Few pursuits are as rewarding as growing your own organic garden. Not only do you get to enjoy the fruits of your own labor, but you have the satisfaction of knowing that the produce you are eating was grown free of chemicals, pesticides and herbicides. Growing organically produces healthy, more diverse ecosystems which are better able to resist significant pest damage… naturally!
August is the time of year our garden would turn chaotic. Trailing plants like cucumbers and spreading plants such as squash would take over wide swaths of ground that were formerly occupied — if our spring planning was any good — by spinach, lettuce, kale and other greens which, if not harvested would be doing their best to go to seed. These we would pull and throw in the compost… we didn’t care about lettuce seeds compromising our compost and usually the seeds hadn’t dried enough to survive the process. Then, anywhere there was space, we’d sow little squares or circles of late season plantings, things like mache (corn salad), kale, spinach and arugula, especially arugula, or anything else we had left in our seed bin. If there was some bare ground under one of those big shady squash leaves, we’d stir in some seed under them. The worst thing that could happen is that we’d be turning them back into the soil. The best? Picking a salad just before the snow arrived.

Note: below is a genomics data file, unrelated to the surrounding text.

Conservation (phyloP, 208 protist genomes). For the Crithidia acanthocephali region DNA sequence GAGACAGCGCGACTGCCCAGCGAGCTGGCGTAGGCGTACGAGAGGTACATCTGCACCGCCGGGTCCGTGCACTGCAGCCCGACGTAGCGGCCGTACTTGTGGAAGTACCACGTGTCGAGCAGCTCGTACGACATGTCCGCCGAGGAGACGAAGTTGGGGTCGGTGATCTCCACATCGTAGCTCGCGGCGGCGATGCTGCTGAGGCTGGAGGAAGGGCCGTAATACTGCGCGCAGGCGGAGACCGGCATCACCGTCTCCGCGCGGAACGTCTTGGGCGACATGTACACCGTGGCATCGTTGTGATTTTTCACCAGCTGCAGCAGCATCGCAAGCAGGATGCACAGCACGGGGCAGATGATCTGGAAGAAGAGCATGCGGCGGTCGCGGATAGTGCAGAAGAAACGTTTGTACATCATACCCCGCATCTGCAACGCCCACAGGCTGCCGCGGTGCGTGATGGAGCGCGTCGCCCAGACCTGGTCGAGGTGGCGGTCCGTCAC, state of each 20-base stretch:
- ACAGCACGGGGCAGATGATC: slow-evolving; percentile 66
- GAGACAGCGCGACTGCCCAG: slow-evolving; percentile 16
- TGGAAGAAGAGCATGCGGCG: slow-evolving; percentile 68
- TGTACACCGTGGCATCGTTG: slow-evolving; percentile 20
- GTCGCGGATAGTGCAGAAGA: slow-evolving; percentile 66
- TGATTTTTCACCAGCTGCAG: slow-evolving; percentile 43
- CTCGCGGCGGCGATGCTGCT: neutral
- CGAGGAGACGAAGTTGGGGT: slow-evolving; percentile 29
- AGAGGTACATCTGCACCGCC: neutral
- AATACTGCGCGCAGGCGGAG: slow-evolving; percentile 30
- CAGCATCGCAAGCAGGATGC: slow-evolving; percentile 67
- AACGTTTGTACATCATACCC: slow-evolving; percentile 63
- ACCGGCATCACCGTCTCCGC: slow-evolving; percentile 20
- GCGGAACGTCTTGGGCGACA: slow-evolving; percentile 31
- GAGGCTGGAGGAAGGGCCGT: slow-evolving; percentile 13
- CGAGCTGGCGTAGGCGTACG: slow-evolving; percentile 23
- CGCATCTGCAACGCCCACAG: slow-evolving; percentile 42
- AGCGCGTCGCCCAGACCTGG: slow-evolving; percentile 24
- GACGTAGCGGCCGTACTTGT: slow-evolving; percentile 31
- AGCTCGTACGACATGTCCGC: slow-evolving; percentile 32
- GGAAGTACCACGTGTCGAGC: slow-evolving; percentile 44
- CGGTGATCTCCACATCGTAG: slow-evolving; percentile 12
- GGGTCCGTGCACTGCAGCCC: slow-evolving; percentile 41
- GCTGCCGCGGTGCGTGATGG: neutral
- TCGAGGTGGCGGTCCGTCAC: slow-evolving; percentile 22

The idea was to have greens to pick in October — usually well after the first frost — and into November and December as well. The attempts sometimes had small rewards — germination this time of years can be difficult — but there were also years (like last) that we had bounties. The more promising patches we’d mulch heavily in the hopes that they would rejuvenate in spring. (more…)
There’s only one thing more abundant this time of year than zucchini and crookneck: summer squash recipes! Of course, squash isn’t the only thing coming in abundance from our gardens in August. And there-in lies a clue as to how we should use this bounty. What grows together, goes together.
That’s exactly the principle Dani over at Clean and Delicious operates under when putting together her Raw Summer Squash Salad with Feta and Tomato. She combines squash, cherry tomatoes (who doesn’t have a lot of those in the garden now?), basil, olive oil, lemon juice, feta cheese, and salt and pepper into a refreshing first course. Our variation? Add a pinch (or three) of chile flakes to bring out the flavors.